How to communicate better
Only one person needs to change to effect change between two people. Also, you cannot change anyone anyway, however when you make a change, they probably will respond differently!
Feelings matter and cannot be ignored
Feelings are at the heart of a difficult conversation, so you need to take time for the other person to express their hurt, or disappointment or anger or disappointment. Mostly, we don’t. We jump in to defend ourselves, when the other person needs to get their feelings out in the open. When we interrupt and become defensive, there is no listening and communication will stop soon after without any resolution. What a missed opportunity.
How could that have a better outcome?
When the other person speaks – they need to feel heard. They need to feel understood. How could you demonstrate that?
- Make eye contact
- Hit your PAUSE button and focus on really listening
- Try to identify the feeling behind the words and Name the Feeling, ‘Sounds like you are upset with her..?. I’m hearing how hard that was for you’
Acknowledging their Feeling
When we acknowledge a person’s feelings, we literally ‘hold them’ in that feeling and it is very helpful for them in articulating difficult feelings, allowing them to say more and means the feelings all get expressed and there is someone to receive their difficult feelings. A lot of the time, this is not what happens.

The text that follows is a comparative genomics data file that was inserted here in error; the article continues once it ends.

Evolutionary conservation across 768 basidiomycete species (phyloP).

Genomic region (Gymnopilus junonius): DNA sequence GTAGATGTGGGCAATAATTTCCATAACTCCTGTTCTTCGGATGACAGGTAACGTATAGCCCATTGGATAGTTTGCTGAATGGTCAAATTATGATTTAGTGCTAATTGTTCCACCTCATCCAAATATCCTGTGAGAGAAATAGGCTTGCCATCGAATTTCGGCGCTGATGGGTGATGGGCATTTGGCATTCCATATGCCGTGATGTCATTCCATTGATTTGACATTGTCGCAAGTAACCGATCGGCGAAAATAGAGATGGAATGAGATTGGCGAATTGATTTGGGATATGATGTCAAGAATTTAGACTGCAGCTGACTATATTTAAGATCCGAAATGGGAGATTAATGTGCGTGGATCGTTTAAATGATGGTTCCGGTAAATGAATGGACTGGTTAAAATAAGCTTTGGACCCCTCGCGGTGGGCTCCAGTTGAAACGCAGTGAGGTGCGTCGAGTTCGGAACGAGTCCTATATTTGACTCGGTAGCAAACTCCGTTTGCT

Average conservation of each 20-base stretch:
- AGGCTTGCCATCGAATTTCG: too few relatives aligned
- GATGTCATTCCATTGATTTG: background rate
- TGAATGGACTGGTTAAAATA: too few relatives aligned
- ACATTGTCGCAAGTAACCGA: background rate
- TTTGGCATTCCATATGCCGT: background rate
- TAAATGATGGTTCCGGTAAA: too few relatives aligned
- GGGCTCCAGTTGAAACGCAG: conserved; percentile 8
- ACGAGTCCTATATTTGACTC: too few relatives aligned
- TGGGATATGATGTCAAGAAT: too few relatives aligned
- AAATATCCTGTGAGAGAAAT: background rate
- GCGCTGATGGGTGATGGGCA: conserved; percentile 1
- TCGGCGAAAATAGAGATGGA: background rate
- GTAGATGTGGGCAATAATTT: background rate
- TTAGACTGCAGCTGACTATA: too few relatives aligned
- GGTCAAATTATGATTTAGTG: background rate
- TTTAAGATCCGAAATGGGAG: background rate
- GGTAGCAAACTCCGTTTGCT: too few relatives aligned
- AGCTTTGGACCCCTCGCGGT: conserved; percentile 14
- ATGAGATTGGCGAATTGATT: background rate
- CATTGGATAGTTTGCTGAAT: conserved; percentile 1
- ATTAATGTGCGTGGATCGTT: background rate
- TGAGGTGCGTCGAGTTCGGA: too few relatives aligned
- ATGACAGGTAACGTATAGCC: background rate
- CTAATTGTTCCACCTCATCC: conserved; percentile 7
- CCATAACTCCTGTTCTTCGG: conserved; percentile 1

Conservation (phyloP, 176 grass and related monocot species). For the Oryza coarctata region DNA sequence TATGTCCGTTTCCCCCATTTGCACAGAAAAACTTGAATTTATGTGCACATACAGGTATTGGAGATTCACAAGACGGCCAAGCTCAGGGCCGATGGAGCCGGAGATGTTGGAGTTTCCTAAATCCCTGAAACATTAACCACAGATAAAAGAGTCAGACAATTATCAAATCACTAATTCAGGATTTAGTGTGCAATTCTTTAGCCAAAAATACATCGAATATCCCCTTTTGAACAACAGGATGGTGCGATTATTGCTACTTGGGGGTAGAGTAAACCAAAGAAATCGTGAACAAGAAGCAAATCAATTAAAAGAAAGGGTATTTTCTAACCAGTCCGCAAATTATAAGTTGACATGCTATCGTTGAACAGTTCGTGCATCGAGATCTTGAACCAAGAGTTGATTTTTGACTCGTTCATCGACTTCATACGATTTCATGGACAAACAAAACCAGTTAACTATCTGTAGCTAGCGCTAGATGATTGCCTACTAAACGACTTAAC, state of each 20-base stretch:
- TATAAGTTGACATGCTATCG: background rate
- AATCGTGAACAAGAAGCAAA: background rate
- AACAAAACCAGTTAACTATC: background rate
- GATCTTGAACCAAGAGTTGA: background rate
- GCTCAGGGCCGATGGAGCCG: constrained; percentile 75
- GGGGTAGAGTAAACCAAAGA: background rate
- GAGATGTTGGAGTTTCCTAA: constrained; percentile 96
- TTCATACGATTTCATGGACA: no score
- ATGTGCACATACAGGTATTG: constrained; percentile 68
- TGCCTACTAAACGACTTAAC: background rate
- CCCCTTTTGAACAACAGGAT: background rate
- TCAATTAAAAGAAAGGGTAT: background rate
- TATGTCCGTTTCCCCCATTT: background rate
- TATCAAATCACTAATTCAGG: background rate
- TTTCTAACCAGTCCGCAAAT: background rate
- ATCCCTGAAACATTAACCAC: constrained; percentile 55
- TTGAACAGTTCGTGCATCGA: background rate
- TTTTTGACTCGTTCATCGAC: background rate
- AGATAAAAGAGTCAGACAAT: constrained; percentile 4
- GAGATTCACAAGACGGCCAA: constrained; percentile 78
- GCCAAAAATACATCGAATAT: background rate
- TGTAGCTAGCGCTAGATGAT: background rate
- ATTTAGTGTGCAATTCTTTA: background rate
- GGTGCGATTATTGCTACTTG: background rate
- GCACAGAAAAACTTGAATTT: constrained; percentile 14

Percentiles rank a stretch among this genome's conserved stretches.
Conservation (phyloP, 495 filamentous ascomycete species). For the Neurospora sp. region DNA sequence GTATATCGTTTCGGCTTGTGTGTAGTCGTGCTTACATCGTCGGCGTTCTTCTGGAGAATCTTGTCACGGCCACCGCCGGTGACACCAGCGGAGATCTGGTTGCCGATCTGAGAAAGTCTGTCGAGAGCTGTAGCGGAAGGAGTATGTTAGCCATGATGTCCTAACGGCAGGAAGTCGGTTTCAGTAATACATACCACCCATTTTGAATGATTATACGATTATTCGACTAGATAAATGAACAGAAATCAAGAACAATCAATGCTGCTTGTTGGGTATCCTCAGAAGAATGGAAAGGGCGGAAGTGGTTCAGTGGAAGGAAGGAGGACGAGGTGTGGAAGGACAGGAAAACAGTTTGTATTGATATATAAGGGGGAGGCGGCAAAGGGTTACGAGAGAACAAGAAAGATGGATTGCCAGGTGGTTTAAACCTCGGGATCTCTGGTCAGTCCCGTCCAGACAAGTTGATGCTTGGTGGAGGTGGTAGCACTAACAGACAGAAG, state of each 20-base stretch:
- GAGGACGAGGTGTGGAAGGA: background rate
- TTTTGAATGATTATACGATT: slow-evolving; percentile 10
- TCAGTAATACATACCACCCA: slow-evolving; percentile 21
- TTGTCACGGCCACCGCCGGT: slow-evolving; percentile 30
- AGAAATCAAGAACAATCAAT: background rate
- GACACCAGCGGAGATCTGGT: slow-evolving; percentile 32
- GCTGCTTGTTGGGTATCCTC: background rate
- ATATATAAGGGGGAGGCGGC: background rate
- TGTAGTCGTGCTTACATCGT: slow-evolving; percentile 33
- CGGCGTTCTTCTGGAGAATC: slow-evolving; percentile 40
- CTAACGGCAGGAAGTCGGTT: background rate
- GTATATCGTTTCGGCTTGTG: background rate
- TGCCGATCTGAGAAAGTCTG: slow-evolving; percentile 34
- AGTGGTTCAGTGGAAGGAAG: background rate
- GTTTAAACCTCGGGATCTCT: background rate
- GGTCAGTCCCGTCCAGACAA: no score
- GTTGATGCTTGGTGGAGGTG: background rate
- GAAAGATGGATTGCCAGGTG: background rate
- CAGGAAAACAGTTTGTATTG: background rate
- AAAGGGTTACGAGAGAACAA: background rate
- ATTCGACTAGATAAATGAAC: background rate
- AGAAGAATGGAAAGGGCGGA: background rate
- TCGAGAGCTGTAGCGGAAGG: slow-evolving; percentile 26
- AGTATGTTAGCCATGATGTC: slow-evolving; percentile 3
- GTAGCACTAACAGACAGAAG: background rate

‘I’m guessing this has been devestating for you’
Dilute, Dismiss, Ignore, and modify the other person’s feelings
‘Oh, it’s not that bad!’
‘You’re making too much of it!’
‘You’ll feel better tomorrow’
‘Get over it!’
Feelings do not disappear because we are told not to have them
We repress them, suppress them and use ‘Fake friends’ like alcohol, cigarettes, food to keep a lid on them. We bottle it up and hit the bottle. We stuff our feelings and literally stuff ourselves with food, we reach for the cigarette when stressed and we are in danger of speaking up, and use the cigarette to suck these feelings back inside as we inhale deeply. Yet, we know the value in expressing how we feel and finding support around a worry or a concern.
Listen but do not get defensive
What the other person says is about them, how they feel and what is going on with them. Stay separate to what they say as otherwise you may personalise it and become defensive. This may result in conflict escalating.
Seek first to understand, before going in to Be Understood
Once the speaker has had the chance to ‘air’ how they feel and been listened to, conflict reduces and they may be open to hearing from you.
Be Real: If it is safe to do so, tell them how you really feel.
‘I feel sad the way things are between us; it would mean so much to me if we could resolve this’
‘Our relationship is important to me and I really want to hear how you are feeling’
‘If there is anything I can do to improve the situation, I will. I regret that this has happened’
- Stop Talking and Just Listen – that’s what they need
- Listen for the feelings under the words
- Echo back what they have said ‘I’m hearing how difficult this is for you’
- Ensure you fully understand how they feel
- Seek then to be understood